A legal claim has been filed in the High Court against Health Secretary Matt Hancock over the Government’s decision not to make public the full findings of a 2016 drill that tested preparedness for a flu pandemic.
NHS doctor Moosa Qureshi and journalist Tommy Greene, who are represented by law firm Leigh Day, are calling for the decision not to disclose the full findings to be declared unlawful.
They say the results of the simulation exercise must be published as the analysis is critical to holding the Government to account over its handling of the Covid-19 pandemic.
The 2016 exercise, codenamed Cygnus, tested the country’s ability to handle an influenza outbreak.
The three-day operation involved all levels of national, regional and local government as well as police and other organisations.
According to a report leaked to The Guardian last month, the exercise identified a “lack of joint tactical-level plans” for a public health emergency, with demand for services outstripping local capacity.
It also reportedly identified concerns about the expectation the social care system would be able to provide the level of support needed in the event of a serious outbreak.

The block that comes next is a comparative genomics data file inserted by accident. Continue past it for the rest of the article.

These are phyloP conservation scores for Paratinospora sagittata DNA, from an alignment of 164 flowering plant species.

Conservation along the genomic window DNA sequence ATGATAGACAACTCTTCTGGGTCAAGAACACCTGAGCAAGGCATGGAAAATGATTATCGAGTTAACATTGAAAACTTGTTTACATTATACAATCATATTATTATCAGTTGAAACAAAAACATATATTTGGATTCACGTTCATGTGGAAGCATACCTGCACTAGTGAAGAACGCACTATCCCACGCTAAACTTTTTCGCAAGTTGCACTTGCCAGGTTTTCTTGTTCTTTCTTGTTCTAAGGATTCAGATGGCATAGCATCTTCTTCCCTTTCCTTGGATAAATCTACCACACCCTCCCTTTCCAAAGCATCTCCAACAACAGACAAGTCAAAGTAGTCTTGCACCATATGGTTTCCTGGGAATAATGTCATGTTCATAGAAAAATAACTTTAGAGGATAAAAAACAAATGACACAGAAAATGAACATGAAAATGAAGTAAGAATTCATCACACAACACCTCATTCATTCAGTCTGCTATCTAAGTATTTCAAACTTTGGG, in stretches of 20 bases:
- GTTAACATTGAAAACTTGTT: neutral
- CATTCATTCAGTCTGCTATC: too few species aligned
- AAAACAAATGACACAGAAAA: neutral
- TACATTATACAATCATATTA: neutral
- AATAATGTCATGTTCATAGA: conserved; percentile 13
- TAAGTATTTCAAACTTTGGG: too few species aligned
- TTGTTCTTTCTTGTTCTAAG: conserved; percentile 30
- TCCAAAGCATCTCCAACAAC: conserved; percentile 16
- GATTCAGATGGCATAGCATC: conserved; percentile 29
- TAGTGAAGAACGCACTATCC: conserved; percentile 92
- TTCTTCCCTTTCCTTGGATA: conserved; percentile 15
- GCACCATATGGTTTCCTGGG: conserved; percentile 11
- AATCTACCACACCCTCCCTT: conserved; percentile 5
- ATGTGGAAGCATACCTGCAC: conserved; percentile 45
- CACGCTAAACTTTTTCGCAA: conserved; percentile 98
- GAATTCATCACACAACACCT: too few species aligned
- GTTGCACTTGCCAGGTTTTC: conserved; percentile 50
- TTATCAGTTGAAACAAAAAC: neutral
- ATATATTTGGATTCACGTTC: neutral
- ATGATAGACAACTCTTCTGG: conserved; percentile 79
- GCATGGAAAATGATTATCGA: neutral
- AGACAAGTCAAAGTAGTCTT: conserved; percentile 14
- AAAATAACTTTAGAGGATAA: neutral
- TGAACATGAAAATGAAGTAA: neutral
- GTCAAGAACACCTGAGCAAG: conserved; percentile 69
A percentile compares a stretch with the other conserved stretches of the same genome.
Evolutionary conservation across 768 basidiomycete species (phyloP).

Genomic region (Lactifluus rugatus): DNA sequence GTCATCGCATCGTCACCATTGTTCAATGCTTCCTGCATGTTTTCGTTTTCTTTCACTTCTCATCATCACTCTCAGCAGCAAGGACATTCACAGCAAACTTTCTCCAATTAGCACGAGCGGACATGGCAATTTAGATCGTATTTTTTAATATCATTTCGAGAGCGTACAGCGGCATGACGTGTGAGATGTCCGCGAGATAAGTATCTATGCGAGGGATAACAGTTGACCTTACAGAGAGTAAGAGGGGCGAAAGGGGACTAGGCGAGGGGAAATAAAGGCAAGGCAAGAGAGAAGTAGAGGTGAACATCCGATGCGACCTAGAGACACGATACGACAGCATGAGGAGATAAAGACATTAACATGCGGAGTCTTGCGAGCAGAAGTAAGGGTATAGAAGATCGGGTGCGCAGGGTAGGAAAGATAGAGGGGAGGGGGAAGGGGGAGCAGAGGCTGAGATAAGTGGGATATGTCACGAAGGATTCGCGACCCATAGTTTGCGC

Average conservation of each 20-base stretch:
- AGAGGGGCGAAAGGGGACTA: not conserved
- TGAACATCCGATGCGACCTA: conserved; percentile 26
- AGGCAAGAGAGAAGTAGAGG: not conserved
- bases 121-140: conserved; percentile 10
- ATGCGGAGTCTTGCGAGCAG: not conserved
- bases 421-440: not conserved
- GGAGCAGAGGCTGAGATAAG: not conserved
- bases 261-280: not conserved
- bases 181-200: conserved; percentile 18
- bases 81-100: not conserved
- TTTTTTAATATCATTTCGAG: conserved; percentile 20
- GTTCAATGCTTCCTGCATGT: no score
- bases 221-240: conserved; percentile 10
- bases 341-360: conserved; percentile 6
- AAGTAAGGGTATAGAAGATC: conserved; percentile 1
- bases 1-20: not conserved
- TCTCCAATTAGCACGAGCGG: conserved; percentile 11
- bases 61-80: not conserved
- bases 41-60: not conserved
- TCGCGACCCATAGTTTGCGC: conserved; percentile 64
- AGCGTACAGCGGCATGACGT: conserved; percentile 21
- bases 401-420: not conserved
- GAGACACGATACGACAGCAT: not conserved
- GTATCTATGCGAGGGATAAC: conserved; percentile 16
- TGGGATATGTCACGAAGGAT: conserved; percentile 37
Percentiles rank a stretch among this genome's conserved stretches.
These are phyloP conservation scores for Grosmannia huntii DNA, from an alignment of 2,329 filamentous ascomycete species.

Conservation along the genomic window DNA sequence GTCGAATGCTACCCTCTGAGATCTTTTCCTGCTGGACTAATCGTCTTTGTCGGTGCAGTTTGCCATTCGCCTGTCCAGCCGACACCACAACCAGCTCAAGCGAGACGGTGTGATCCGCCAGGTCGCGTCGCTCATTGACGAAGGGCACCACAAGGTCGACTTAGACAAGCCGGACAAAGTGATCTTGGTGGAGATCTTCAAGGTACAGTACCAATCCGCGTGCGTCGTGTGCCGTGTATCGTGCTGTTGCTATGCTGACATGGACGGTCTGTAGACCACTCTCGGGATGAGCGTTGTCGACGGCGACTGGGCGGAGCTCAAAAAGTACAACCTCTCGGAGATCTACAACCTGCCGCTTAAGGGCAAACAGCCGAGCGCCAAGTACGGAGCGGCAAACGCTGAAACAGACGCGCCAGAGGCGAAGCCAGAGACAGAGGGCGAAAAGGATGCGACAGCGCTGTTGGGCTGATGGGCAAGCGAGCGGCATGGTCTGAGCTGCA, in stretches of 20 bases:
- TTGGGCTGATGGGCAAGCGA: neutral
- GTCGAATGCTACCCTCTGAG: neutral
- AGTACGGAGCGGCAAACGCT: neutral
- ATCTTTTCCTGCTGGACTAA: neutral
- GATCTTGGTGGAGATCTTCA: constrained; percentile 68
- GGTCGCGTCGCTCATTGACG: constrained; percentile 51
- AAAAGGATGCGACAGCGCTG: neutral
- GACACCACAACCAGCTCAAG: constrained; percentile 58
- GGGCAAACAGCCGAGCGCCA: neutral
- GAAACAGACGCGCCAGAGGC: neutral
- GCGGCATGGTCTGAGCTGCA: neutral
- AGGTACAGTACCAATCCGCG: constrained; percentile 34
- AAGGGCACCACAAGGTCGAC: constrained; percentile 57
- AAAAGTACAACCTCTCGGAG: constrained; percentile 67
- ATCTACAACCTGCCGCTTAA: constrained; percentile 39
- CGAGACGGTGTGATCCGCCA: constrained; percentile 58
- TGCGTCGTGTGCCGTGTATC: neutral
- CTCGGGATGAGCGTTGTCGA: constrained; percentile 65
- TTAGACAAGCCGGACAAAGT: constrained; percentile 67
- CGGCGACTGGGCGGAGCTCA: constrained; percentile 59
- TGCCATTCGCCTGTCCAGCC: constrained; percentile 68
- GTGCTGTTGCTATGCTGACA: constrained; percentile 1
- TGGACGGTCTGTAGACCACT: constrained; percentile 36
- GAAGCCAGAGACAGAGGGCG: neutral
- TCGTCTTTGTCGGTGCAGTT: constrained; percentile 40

However, Dr Qureshi and Mr Greene believe that the full findings would also show the extent to which the UK had gaps in its stockpiling of personal protective equipment and inadequate provisions for critical care in hospitals.
Mr Greene says that the Government has denied Freedom of Information requests for full disclosure of the findings, leaving himself and Dr Qureshi with little choice but to take legal action in the interest of “Government transparency and accountability”.
“There is an overwhelming public interest in the full publication of the Cygnus Exercise’s findings,” he said. “This is both true for affording the public a sense of ownership in Government decisions as well as it is for allowing adequate scrutiny of policy to take place – which, in turn, will result in more effective governance.
“Like many of my colleagues when enquiring into the handling of the pandemic, I have encountered a Government response that has so far been characterised by secrecy and evasiveness.
“As we’re witnessing a considerable erosion of public trust in the face of a potential second wave, and as checks on decision-making – like the FOI Act – are weakened further, the argument for government transparency and accountability here could not be more urgent.”
Dr Qureshi added that Mr Hancock’s refusal to disclose the entire report “shows his callous disregard for human life.
“It damages our national response to this public health emergency if pandemic data is hidden from the nurses and doctors who are managing this crisis on the ground.
“We have repeatedly engaged with the Government to make the case for transparency but unfortunately the Health Secretary has refused to allow us to learn from Cygnus, without rhyme or reason.
“Regretfully, I have therefore been forced to instruct my solicitors to issue legal proceedings against the Government in the national interest.”